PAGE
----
Eighth grade social studies teachers Grant Watts and Steve Pfrank guided contestants through rivers, over mountains and across vast deserts.
More than 900 students participated in North Clay Middle School Geography Bee, sponsored by National Geographic Society. After the field had been narrowed to 10, the final round of competition was Monday. Only four survived.
"Lake of the Woods is shared by Manitoba and Ontario, Canada and which of the United States?," Watts asked Alyssa Driscoll, seventh grader.
"New York," she answered.
"No. Minnesota," he said.
Pfrank announced Driscoll previously answered wrong to the least amount of questions, so her seat as one of the two finalists was already secured. Now it was between three students.
"The San Andres Mountains run parallel with the Rio Grande River as it flows through which state?'" Watts asked.
"Texas," Zach Sanabria answered.
"No. New Mexico," Watts said. He asked the next finalist, "Beirut, Tripoli and Tel Aviv all lie on the coast of which body of water?"
Paige Stewart answered her question, "The Gulf of Mexico."
"No, it's the Mediterranean Sea," said Watts. Then he looked at the final contestant, Hunter Reberger. "The meridian running through Greenwich, England is known by what name?," he asked.
"The International Date Line." Reberger said.
No. It's the Prime Meridian," Watts said.
The remaining three contestants, all eighth graders, had to go through another tie breaker. Stewart was victorious over the boys and the championship round was between the two girls.
Watts said he would ask both of them the same three questions at the same time. They were to write their answers down within 15 seconds, show their answers and give them out loud.
First question: In July 2002, the U.S. congress voted to authorize Yucca Mountain as a permanent repository for 77,000 tons of nuclear waste. Yucca Mountain is located in which state? Driscoll: New Mexico. Stewart: Alaska. Watts: No. Nevada.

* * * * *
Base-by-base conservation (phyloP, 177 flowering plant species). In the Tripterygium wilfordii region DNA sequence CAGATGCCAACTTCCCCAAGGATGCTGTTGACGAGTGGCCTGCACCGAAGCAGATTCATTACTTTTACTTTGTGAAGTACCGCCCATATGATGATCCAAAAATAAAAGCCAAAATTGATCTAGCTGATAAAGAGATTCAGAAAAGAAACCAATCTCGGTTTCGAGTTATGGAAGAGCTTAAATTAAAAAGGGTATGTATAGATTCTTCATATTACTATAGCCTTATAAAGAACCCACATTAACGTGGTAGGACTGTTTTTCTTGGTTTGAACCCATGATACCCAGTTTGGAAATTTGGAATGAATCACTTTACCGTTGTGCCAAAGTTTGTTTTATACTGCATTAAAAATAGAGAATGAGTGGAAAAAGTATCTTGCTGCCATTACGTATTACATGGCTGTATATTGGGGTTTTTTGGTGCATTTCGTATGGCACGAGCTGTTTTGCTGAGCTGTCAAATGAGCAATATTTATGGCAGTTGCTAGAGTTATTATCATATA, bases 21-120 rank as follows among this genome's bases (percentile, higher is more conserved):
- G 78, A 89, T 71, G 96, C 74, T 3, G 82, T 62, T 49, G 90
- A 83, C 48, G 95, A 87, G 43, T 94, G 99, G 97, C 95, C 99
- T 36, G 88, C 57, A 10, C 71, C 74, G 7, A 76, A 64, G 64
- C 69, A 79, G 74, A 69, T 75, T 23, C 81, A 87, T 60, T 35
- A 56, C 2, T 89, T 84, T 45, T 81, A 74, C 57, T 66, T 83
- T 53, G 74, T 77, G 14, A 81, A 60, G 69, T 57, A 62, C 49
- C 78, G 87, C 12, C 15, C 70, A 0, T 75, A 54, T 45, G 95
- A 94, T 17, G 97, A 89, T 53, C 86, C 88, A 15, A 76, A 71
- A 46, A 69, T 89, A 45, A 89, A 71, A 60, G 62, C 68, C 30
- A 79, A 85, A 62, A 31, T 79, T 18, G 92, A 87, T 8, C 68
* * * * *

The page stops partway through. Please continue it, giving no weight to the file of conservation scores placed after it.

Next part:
Second question: In May 2002, an invasive species of predatory fish was found in a pond about 10 miles from the Chesapeake Bay, alarming scientists and wildlife managers in which state? Driscoll and Stewart: Massachusetts. Watts: No. Maryland.
Third question: The currencies of Mexico and Argentina have the same name but different values. Name the currency. Driscoll: The peso. Stewart: No answer. Watts: The peso.
Driscoll will take a 60-minute qualifying test this week consisting of 70 multiple-choice questions. If she succeeds, she will be one of 100 students to advance to the state Geography Bee this spring in Indianapolis. Watts said if she scores around 70 percent, she ought to feel fairly comfortable about making it to the state finals.
"I didn't study at all. But I read all the time. It's just my thing. It's what I do," said Driscoll.
"Alyssa's love of reading inspired her to learn more about the world. It inspired her to compete," Beth Meuser, NCMS media specialist, said. She said the competition was video taped in the library and will be time-delayed broadcast to the entire school next Monday.
The 10 finalists in the NCMS Geography Bee were: Devin Ahern (sixth grade), Alyssa Driscoll, Alec Manke (seventh grade), Josh Conway, Larry Parvin, Hunter Reberger, Paige Stewart, Tabitha Landrum, Zach Sanabria and Johanna Moore (eighth grade).